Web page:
A polyphenol-enriched cocoa extract reduces free radicals produced by mycotoxins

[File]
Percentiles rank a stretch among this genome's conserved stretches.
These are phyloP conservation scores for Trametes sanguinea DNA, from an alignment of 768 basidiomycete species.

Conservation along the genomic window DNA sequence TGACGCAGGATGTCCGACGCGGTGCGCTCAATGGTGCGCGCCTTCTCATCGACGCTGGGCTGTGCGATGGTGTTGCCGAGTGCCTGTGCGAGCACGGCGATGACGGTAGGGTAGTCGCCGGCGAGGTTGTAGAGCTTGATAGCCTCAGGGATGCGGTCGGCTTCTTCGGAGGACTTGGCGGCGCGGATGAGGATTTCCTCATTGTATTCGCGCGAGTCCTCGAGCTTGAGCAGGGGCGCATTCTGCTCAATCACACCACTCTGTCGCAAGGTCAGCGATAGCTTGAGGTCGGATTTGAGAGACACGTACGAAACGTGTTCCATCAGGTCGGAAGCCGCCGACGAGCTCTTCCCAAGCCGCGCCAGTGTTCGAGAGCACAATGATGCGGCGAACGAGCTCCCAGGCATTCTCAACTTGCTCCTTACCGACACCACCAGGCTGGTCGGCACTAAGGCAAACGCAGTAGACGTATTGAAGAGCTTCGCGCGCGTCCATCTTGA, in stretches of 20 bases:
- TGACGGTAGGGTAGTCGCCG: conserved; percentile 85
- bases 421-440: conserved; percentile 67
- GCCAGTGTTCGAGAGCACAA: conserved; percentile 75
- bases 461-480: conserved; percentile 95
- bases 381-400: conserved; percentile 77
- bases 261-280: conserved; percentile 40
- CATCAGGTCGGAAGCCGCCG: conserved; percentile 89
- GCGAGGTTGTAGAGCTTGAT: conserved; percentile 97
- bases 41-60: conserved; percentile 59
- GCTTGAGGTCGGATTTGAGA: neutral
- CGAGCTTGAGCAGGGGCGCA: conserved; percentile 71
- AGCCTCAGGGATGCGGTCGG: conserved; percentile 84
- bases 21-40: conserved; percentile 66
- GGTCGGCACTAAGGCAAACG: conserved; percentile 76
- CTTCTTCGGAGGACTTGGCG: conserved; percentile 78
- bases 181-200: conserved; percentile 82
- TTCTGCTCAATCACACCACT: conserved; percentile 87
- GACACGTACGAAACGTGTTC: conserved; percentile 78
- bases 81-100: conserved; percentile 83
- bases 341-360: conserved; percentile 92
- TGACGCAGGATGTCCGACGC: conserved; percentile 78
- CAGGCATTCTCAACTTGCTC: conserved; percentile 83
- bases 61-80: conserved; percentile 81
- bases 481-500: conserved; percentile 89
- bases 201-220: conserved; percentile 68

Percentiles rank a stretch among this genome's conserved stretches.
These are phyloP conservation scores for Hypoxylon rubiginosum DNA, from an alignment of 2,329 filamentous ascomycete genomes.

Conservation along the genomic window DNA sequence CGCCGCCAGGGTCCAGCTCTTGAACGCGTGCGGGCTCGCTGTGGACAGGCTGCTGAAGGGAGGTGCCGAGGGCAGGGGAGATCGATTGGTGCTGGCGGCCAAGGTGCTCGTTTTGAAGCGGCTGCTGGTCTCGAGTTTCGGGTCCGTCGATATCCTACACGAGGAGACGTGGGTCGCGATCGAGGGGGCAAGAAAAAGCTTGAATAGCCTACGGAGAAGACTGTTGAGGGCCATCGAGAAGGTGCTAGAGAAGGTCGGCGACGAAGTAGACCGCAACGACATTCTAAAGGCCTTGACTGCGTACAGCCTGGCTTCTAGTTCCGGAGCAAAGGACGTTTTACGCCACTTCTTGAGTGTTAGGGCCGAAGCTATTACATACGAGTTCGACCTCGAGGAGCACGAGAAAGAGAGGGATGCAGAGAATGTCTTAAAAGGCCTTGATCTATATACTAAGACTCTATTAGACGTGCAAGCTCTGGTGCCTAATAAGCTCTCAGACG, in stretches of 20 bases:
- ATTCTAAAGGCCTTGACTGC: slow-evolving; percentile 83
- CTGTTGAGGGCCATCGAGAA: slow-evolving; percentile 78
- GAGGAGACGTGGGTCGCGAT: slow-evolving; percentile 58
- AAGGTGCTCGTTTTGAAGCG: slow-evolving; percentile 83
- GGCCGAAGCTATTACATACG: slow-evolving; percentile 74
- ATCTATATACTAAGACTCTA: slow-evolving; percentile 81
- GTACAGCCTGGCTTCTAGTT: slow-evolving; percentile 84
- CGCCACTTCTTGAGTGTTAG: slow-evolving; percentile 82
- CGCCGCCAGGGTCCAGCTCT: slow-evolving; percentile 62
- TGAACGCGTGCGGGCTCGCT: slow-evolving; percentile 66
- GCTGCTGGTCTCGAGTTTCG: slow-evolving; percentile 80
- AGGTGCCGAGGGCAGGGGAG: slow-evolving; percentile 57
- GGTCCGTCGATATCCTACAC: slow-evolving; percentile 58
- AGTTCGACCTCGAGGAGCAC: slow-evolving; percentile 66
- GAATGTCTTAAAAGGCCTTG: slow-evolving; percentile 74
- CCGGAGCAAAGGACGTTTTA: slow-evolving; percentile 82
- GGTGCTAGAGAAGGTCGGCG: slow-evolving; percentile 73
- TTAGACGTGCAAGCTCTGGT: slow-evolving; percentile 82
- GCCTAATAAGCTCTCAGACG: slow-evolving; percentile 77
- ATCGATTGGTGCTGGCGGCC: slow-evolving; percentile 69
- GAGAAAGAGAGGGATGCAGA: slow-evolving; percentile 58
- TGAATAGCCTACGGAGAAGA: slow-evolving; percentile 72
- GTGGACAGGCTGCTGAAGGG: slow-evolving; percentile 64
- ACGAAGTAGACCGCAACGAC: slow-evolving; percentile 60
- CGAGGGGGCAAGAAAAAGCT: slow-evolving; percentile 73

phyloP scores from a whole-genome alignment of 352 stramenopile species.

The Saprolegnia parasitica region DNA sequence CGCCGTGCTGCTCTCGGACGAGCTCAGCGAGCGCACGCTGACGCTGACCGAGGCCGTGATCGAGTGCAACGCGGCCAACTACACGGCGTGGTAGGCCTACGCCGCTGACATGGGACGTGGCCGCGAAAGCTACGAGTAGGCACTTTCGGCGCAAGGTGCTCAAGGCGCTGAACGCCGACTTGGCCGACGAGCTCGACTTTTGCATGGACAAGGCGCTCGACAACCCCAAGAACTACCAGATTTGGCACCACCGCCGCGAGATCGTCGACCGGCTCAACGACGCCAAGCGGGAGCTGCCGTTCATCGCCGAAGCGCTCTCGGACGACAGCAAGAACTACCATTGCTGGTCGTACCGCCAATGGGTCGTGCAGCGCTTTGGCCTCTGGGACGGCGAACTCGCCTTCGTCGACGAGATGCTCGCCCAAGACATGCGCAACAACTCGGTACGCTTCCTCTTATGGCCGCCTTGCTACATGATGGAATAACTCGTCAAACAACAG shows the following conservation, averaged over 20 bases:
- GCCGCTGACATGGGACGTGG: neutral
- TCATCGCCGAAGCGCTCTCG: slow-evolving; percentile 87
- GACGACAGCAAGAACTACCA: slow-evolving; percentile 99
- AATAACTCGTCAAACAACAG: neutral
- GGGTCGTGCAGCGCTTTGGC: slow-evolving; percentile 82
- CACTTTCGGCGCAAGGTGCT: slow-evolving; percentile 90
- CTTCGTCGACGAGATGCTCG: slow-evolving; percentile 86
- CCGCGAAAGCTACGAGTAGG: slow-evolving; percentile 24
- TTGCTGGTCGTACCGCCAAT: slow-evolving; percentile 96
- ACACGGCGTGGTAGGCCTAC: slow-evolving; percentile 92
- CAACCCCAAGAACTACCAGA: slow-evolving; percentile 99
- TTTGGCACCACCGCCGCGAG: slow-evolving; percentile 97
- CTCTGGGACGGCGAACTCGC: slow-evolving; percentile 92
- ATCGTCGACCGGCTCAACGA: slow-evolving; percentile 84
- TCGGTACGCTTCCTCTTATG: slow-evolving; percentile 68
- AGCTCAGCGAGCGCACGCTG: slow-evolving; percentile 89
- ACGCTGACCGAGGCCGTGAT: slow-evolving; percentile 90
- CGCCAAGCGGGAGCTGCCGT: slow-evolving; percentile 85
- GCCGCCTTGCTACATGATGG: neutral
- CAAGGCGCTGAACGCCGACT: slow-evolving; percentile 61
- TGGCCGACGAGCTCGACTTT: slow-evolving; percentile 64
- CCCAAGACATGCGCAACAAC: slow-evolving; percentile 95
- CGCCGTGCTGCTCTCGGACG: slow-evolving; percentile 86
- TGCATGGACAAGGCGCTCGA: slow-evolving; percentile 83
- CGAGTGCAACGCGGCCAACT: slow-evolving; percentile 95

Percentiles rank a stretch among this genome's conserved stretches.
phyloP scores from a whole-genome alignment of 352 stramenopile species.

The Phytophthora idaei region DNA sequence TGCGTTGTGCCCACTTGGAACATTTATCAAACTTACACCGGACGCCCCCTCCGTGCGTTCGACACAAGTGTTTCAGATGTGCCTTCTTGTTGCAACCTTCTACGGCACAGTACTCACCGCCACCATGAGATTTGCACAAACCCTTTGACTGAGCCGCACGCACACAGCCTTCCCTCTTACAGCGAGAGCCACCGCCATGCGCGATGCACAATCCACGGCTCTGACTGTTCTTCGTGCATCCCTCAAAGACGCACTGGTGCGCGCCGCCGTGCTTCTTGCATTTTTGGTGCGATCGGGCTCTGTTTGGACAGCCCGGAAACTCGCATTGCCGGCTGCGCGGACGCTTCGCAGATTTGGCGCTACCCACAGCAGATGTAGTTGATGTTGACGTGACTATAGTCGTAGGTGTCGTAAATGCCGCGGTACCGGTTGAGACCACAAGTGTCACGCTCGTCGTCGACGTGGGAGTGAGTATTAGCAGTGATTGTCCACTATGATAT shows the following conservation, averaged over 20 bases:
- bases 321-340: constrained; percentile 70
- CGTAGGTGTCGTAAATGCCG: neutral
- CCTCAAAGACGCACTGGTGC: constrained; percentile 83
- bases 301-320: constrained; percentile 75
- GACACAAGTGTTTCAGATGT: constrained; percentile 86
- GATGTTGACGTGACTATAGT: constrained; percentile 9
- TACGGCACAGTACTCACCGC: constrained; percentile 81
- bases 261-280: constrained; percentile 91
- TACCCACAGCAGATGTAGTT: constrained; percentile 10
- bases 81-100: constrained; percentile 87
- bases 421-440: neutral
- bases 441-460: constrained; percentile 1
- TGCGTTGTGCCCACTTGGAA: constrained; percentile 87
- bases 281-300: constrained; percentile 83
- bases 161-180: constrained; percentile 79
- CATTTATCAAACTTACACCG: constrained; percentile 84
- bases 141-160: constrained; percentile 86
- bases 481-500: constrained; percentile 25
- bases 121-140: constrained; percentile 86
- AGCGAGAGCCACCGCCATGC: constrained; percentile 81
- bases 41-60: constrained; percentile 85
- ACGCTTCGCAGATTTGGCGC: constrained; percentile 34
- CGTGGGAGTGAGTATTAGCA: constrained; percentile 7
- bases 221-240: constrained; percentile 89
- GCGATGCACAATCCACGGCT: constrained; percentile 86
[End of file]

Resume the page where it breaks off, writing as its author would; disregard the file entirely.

Polyphenols are characterized by the presence of phenol units in the molecules. These compounds may show antioxidant ability by scavenging reactive oxygen species (ROS) of the free radical type. A polyphenol enriched cocoa extract (PECE) was obtained from cocoa seeds with 28% of procyanidins which were mainly epicatechin oligomers. PECE was very active as free radical scavenger against 2,2'-azinobis-(3-ethylbenzothiazoline-6-sulfonic acid (ABTS), 1,1-diphenyl-2-picrylhydrazyl radical (DPPH) and tris(2,4,6-trichloro-3,5-dinitrophenyl)methyl (HNTTM) radicals; and the tris(2,3,5,6-tetrachloro-4-nitrophenyl)methyl (TNPTM) assay showed that the PECE might not be pro-oxidant. Thus it was considered a good candidate to be tested in in vitro models. It showed mild cytotoxic power on Hep G2 cells and induced ROS in a dose-dependent manner being weak oxidant only at high concentrations near the limit of solubility. The antioxidant properties were assayed in Hep G2 treated with the mycotoxins ochratoxin A (OTA) and/or aflatoxin B1 (AFB1). The PECE was not effective against AFB1 but it increased the cell viability and reduced significantly the amounts of ROS in cells treated with OTA or mixtures of AFB1 + OTA. These results are coherent with the role of oxidative pathways in the mechanism of OTA and indicate that polyphenols extracted from cocoa may be good candidates as antioxidant agents. (C) 2011 Elsevier Ltd. All rights reserved.